By Ron Allen, NBC News Correspondent
FALMOUTH, MA. – The bridges will soon close and the ferries will stop running. Then Cape Cod and the islands of Martha's Vineyard and Nantucket will be pretty much on their own with Hurricane Irene when she arrives.
The folks here are used to this. They know the drill. The vacationers to this sliver of paradise in eastern Massachusetts are leaving in droves. The day trippers have turned back.
Steven Senne / AP
Passengers waiting to depart the Island of Martha's Vineyard, right, stand in line to board a ferry in Oak Bluffs, Mass., on Friday. The Steamship Authority, which operates ferries between the island and the mainland, added additional vessels to the schedule in anticipation of the arrival of Hurricane Irene.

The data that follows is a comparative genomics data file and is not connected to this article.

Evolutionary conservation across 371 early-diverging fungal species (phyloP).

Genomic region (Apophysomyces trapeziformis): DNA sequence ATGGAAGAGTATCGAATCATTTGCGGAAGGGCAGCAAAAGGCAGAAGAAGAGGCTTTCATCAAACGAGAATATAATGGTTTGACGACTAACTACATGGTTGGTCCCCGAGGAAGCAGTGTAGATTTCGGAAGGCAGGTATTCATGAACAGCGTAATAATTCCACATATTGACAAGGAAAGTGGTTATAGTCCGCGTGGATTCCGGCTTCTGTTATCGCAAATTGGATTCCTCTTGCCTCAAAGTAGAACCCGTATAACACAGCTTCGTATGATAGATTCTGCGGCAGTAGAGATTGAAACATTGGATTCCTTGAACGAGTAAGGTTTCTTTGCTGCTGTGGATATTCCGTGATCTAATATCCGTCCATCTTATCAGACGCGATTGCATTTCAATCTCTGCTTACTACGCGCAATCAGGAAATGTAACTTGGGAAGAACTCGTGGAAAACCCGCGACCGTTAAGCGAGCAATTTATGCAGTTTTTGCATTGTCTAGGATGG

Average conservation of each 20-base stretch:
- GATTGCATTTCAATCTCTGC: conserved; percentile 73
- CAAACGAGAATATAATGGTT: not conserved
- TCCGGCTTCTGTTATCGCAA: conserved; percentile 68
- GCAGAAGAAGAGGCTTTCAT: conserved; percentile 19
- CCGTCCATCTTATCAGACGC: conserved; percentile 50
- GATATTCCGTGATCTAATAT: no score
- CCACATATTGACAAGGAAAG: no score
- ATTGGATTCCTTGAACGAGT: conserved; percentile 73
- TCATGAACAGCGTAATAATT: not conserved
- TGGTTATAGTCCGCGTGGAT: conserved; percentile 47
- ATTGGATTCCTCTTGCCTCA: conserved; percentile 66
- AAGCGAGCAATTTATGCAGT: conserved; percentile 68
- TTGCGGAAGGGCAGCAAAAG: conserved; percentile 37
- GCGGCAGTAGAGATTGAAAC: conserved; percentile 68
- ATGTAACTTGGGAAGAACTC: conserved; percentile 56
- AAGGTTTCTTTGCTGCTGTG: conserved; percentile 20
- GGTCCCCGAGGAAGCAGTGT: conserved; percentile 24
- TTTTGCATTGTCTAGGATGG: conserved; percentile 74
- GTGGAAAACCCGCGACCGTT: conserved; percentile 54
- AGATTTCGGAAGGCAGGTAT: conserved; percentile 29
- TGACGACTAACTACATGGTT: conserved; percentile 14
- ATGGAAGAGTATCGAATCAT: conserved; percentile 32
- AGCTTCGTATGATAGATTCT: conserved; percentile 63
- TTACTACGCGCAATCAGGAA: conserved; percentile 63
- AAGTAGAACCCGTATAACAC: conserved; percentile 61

We watched an Island Queen ferry just leave for the Vineyard with only a handful of passengers and crew, probably locals commuting to homes on the island. They, like a lot of the hearty souls who make this place home, are staying put.
Massachusetts Gov. Deval Patrick said it’s going to be a rough night, with tropical storm force winds hitting around 3 a.m. And then hanging around all day.
The concern here is that this entire state will get hit. It’s shaped like a rectangle and is perpendicular to the storm’s path. Expect heavy rain in the west, and strong winds in the east.
It’s been a beautiful day here in Falmouth so far, a great place to sit and watch our colleagues get battered south of here. But Irene's coming. And she won't be a very nice lady tonight.